Friday, June 18, 2010

Importance of server-side rendering for web UI controls

As we move in to the Age of jQuery, where web developers are finally embracing and using JavaScript for all variety of cool thing, there are some important “gotchas” that tend to get overlooked. One of the most critical is the importance of supporting server-side rendering.

Most of us don’t worry about browsers not supporting JavaScript these days because, frankly, every browser does! Even mobile browsers (that matter) support and execute JavaScript. And despite what you may have heard, JavaScript can be used in accessible applications (a requirement for most government websites) as long as certain “precautions” are taken. Unfortunately, there is still a MAJOR consumer of the web that cannot deal with most JavaScript! Know who?

Search engine crawlers.

If you want your content to be indexed (by public crawlers OR your own internal corporate crawlers), pure client-side initialization and rendering is a problem. Search crawlers do not execute JavaScript. Some research suggests that modern crawlers are starting to use “tricks” to follow links embedded in JavaScript, but most SEO experts agree that the crawlers are not doing any arbitrary JavaScript execution on your page. (Even Google continues to advise developers to use a text-only browser like Lynx to see a page as web crawlers see it.)

google-ajax-caching Telerik Grid for ASP.NET MVC in “client-binding mode” as seen by Google’s cache

So what? Why is this subject for Telerik Watch?

As web developers, we want to ensure that we deliver highly-optimized, high-performance web applications, but we also want to make sure our content is indexable. When you pick UI components, it’s important to pick tools that support BOTH server-side rendering AND client-side rendering.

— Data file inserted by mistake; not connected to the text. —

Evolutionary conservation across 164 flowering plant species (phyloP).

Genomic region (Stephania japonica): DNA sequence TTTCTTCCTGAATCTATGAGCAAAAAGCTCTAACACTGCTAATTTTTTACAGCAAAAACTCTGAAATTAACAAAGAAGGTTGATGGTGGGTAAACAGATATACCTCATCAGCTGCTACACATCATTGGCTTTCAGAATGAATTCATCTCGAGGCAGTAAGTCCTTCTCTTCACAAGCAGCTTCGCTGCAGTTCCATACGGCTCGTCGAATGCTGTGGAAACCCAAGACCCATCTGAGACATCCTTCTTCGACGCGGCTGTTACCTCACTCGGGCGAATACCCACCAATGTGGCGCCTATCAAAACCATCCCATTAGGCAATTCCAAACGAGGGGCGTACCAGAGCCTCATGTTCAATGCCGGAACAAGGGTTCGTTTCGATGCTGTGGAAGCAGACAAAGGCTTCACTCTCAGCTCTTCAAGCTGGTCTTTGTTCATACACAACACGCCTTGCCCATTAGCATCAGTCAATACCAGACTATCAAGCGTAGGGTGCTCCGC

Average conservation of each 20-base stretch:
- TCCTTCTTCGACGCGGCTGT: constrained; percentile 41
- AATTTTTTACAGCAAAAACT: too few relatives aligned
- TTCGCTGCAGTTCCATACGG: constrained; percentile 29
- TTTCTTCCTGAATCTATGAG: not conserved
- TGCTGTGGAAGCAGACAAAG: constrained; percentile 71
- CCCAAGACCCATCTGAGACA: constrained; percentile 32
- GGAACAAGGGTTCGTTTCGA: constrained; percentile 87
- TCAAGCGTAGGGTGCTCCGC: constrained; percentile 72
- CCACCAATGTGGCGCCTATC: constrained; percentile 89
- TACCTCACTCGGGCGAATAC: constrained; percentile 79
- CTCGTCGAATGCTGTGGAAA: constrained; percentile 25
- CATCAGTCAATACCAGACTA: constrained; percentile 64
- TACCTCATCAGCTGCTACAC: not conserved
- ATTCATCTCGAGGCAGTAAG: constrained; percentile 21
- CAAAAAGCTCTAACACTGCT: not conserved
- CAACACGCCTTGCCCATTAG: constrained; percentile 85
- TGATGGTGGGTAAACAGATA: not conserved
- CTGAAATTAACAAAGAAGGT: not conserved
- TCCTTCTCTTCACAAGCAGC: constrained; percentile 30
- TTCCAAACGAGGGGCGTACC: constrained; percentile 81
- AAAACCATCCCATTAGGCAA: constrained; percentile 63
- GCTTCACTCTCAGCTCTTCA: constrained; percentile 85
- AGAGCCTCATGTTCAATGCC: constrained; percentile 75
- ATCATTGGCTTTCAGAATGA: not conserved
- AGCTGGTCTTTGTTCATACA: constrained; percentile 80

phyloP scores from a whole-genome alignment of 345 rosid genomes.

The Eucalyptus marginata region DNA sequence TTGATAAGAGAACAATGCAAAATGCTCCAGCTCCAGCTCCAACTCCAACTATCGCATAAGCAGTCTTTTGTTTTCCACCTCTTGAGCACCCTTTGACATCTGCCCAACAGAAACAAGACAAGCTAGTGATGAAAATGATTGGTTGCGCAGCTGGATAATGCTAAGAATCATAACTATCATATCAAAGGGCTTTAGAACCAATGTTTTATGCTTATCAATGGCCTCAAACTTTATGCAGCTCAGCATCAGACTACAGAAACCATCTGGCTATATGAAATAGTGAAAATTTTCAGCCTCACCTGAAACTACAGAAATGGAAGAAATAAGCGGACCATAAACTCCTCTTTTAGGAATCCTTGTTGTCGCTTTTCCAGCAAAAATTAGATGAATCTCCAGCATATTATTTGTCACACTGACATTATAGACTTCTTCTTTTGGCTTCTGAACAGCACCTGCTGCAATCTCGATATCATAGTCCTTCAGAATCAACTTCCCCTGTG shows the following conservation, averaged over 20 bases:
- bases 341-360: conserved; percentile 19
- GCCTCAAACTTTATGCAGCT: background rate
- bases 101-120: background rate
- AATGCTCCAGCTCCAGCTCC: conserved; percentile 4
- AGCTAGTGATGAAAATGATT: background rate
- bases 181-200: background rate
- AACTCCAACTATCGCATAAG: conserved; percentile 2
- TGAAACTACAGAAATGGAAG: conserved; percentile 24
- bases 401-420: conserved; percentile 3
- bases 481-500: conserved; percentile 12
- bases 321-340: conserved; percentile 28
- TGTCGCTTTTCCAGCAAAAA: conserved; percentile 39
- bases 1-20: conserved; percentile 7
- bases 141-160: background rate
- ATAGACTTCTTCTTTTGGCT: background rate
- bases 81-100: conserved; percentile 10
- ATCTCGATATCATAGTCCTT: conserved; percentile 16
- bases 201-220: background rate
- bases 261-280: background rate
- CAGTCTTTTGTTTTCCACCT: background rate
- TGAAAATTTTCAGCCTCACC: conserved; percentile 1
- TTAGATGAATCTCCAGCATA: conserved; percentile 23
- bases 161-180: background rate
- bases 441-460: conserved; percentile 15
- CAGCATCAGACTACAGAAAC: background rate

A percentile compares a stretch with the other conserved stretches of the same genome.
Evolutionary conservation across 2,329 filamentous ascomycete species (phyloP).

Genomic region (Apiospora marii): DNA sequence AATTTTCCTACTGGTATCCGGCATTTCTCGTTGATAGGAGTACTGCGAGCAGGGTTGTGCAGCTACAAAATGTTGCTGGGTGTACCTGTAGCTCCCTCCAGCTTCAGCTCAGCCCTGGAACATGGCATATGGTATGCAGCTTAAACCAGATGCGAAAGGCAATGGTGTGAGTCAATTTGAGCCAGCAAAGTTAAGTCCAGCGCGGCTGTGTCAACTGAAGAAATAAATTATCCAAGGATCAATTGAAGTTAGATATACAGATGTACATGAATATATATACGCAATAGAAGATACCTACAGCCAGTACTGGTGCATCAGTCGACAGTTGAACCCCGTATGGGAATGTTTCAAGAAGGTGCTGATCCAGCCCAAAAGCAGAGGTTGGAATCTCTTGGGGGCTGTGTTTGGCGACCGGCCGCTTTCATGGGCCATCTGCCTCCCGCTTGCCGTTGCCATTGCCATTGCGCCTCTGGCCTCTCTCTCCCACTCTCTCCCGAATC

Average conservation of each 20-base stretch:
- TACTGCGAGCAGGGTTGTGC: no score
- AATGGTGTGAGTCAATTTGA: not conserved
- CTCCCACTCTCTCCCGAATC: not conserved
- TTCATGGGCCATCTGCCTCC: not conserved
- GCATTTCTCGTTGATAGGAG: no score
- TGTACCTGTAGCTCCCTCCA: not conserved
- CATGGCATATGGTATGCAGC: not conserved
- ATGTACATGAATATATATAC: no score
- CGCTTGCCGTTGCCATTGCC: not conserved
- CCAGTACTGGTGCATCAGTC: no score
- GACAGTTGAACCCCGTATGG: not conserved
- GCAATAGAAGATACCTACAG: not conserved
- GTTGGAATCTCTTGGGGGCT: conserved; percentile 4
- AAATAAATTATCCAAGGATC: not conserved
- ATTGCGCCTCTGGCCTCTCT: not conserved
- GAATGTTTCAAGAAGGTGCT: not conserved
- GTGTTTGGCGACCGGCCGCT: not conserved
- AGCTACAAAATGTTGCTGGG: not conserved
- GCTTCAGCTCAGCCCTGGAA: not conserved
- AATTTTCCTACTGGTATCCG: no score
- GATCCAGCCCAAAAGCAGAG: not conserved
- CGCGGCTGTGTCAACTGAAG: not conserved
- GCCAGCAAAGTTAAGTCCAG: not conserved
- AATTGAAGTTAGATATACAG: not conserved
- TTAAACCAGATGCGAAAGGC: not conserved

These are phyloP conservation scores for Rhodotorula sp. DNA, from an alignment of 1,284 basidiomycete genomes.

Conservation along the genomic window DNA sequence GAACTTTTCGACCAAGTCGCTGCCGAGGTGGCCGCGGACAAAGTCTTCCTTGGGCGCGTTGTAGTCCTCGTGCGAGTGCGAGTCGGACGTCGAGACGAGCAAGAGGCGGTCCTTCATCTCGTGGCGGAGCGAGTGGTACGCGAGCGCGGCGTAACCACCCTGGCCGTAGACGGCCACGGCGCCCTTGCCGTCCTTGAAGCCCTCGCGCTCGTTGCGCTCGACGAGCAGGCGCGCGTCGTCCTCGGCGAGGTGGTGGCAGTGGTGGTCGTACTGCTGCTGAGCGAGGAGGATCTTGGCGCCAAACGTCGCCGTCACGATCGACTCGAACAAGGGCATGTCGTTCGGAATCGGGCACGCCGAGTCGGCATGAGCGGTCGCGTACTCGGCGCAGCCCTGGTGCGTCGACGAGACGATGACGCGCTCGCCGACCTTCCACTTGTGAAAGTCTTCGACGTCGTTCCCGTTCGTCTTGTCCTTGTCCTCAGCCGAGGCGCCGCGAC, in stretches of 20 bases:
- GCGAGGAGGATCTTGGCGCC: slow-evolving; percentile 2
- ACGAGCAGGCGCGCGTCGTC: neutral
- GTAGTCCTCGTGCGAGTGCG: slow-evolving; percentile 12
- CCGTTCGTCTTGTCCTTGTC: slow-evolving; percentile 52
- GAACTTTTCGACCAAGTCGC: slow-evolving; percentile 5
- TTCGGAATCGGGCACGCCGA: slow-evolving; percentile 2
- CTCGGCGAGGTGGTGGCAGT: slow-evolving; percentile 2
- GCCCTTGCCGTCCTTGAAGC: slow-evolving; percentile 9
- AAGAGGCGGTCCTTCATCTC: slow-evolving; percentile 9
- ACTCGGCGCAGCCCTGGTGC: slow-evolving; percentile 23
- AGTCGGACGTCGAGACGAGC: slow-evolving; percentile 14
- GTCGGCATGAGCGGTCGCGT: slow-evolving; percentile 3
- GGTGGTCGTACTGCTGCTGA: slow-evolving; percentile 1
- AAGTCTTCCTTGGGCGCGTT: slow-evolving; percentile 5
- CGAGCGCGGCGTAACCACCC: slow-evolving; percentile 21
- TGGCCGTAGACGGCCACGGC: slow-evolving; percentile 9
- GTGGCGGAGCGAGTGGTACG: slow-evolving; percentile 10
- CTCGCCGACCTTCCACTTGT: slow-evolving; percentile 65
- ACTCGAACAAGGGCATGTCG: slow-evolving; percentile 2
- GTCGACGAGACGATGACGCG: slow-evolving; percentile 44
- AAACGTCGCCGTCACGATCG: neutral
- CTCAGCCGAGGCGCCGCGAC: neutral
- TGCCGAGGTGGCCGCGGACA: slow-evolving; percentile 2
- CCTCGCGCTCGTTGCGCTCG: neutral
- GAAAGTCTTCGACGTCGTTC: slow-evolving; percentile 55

For most “normal” users, the client-side rendering will enable you to deliver a premium, high-performance experience. If your control is really well built, the client-side mode will only send data between the browser and server and will handle HTML in the browser (minimizing bandwidth, maximizing responsiveness).

For search crawlers, the server-side rendering mode will enable you to present all content on the initial request. HTML is rendered on the server, sent the browser, and then easily indexable by the search crawler.

google-server-index Telerik Grid for ASP.NET MVC in “server mode” indexed correctly by Google

Telerik is one of the only UI component vendors that offers this type of “dual mode” support for both ASP.NET AJAX and ASP.NET MVC. Many UI component vendors offer all or nothing- client-side or bust- so beware! Not all tools are created equal, and you might miss this all important feature in your initial review.

Recap: Client-side rendering is great for performance, but terrible for search indexing. Make sure you pick UI components that provide flexible support for both rendering modes so you can have your cake and eat it too.